Brunch. A wonderful hybrid of breakfast and lunch. It’s as much of an Easter tradition as egg hunts, bonnets, and Sunday church service for lapsed Catholics. After all, who doesn’t love a mouth-watering meal filled with crepes, ham, lamb, Hollandaise sauce, deviled eggs, pavlova, and a virtual cornucopia of delectable eats?
But probably my favorite thing about brunch, whether for Easter or just about any day, is…you guessed it…cocktails. No one even looks twice when you imbibe during brunch. Breakfast, well, that’s a whole other story. But having a cocktail during brunch is acceptable, even encouraged. From the standby screwdriver and mimosa to some downright creative meals-in-themselves Bloody Marys and Bloody Ceasars (Marys made with Clamato instead of straight tomato juice), brunch has evolved into a perfect excuse for some respectable day drinking.
To help you add some sparkle and creativity to your Easter brunch, I’ve selected an assortment of cocktail recipes sure to please everyone at your table.
LAVENDER LEMONADE MARTINI
Recipe and photo courtesy of The Circular at The Hotel Hershey in Pennsylvania
2 oz. Grey Goose vodka
½ oz. lemon juice
1 oz. simple syrup
3 oz. lavender tea
Rim martini glass with lavender-colored sugar. Mix ingredients in a cocktail shaker with ice. Shake until cold. Pour into sugar-rimmed glass. Garnish with lavender sprig.
Recipe and photo courtesy of
1½ oz. CAMUS VS Elegance
¼ oz. pomegranate syrup
1 oz. cranberry juice
3 fresh strawberries
Muddle strawberries and liquids in a cocktail shaker. Add ice to fill shaker. Shake vigorously. Strain into a martini glass. Garnish with a rose.
BERENTZEN PEAR BRAMBLE
Recipe and photo courtesy of Berentzen USA
1 oz. Berentzen Pear
1 oz. gin
¾ oz. lemon juice
¾ oz. simple syrup
1 slice pear
Muddle 3 blackberries in mixing glass. Add Berentzen Pear, gin, lemon juice, and simple syrup. Stir gently. Strain into large rocks glass filled with crushed ice. Garnish with remaining blackberry and pear slice.
GREEN TEA SPARKLER
Recipe and photo courtesy of
Palais des Thés
10 oz. spring water
3 rounded tsp. or 3 tea bags of Palais des Thés Thé du Hammam*
2 tbsp. peach liqueur
10 oz. champagne or sparkling wine, chilled
Bring water to a simmer over a low flame. (Do not let it boil.) Add tea leaves or bags and infuse for 3 minutes. Filter out leaves or remove tea bags. Let tea cool, the place in refrigerator to chill for 30 minutes. Once chilled, combine tea and peach liqueur in a cocktail shaker and shake vigorously. Fill champagne flutes halfway with mixture, and top with champagne or sparkling wine.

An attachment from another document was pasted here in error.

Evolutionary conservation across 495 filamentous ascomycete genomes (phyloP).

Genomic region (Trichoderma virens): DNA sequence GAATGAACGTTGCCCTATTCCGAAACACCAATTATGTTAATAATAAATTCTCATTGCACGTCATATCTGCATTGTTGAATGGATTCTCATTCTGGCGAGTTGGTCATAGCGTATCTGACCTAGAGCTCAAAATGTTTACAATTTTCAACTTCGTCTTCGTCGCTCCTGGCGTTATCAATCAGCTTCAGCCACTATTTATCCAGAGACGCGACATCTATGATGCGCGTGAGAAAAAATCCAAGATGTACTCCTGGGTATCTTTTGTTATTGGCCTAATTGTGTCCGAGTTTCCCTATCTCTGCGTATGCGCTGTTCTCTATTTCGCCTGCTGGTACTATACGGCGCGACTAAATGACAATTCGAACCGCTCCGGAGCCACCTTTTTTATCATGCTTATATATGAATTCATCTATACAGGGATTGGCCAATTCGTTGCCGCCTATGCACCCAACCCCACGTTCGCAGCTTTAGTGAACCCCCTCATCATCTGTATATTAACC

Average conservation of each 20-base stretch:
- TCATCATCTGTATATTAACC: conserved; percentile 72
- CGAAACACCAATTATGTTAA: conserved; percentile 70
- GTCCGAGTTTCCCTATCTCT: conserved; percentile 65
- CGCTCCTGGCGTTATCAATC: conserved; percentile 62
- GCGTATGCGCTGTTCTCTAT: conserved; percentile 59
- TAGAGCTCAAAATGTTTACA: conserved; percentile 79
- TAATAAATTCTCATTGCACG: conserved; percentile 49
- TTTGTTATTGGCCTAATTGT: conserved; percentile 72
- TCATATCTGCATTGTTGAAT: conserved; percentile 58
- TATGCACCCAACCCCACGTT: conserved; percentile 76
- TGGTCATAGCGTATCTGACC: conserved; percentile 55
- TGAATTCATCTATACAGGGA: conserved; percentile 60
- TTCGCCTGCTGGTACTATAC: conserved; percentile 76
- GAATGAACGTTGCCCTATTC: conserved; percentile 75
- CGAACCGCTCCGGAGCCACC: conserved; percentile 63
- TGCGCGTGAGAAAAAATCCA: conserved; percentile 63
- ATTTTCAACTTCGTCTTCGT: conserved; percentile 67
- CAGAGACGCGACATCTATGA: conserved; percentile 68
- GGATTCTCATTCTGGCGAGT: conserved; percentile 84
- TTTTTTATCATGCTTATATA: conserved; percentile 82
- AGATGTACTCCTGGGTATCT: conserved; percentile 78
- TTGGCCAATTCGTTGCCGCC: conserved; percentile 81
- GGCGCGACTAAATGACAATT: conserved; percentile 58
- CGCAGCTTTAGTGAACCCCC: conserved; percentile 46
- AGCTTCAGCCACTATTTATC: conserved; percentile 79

*Thé du Hammam is inspired by a Turkish recipe blended with roses, green dates, berries, and orange flower water.
LOBSTER CLAW BLOODY MARY
Recipe and photo courtesy of the blue at Boca Raton Resort & Club in Florida
2 oz. Passata di Pomodoro (tomato puree)
1½ oz. V8 100% vegetable juice
2 oz. Absolut Peppar vodka
1 espresso spoon Worcestershire sauce
1 espresso spoon beef jus
1 lime wedge
1 lemon wedge
Fresh grated horseradish
1 Maine lobster claw
Add all ingredients except lobster claw to cocktail shaker with ice. Shake vigorously. Adjust salt, pepper and horseradish as necessary for seasoning and heat. Pour into highball or collins glass. Garnish with lobster claw. Add olives and other garnishes as desired.
1 oz. St. Augustine Cane vodka
1 oz. Lillet
1 oz. Aperol
1 wedge ruby red grapefruit
Combine ingredients in a mixing glass with ice. Stir, and pour in a rocks glass. Garnish with grapefruit wedge.
Really want to impress your brunch companions? Then try one of these more “exotic” cocktails. They make take a little bit more work, but the end result will be something to brag about.
Recipe and photo courtesy of La Perle Noire at Mamaison Hotel Andrassy in Budapest
2 cl.* coffee liqueur
2 cl. Eggnog
2 cl. Cointreau
*This recipe calls for measurements in centiliters; 1 centiliter is equivalent to 0.33 oz. Using 2 ounces of each ingredient will yield 3 drinks.
In a 2½ oz. shooter glass, first pour coffee liqueur. Slowly pour eggnog over the back of a cold bar spoon, taking care to avoid disturbing the lower layer. Then, in a similar manner using a spoon, pour Cointreau atop eggnog layer. Light on fire to warm.
Remember: Carefully blow out flame and let glass cool before drinking!
Created by Richard Woods, Head of Spirit and Cocktail Development for SushiSamba restaurants
Photo courtesy of SushiSamba
5 g. matcha tea powder
1 bottle Porton pisco
Add tea powder to bottle of pisco. Replace lid, and shake gently to infuse. Repeat occasionally throughout the day. Infusion is ready by day 2.
Pineapple and Tarragon Syrup
1 qt. simple syrup
17.6 oz./500 g. diced pineapple
1.05 oz./30 g. tarragon
Bring syrup to a boil and reduce to medium heat. (Do not heat above 100°C/212°F.) Add pineapple. Stir to infuse and leave for 30 minutes. While cooling, steep in tarragon. Let set for 20 minutes. Filter, bottle, and seal.
Dehydrated Orange Zest
1 orange, frozen
Zest frozen orange. Place zest on baking paper and heat in oven on medium heat. Allow zest to completely dehydrate. Using pestle and mortar (or fingers), crumble zest. Seal in air-tight container and reserve.
1½ oz. Matcha-infused pisco
½ oz. Orange curacao
½ oz. pineapple and tarragon syrup
1 oz. lemon juice
1 egg white
Dehydrated orange zest
Add ingredients to cocktail shaker and dry shake. Add ice and shake. Double strain into coupette/margarita glass. Garnish with a pinch of dehydrated zest in center of glass.
*The Matcha Pisco tells the story of an Easter egg that traveled to Peru and got tipsy on pisco.
Well, I hope you’ve enjoyed all of the Easter cocktail recipes from this week. Do let me know if you try any of them. I’d love to hear what your favorites are.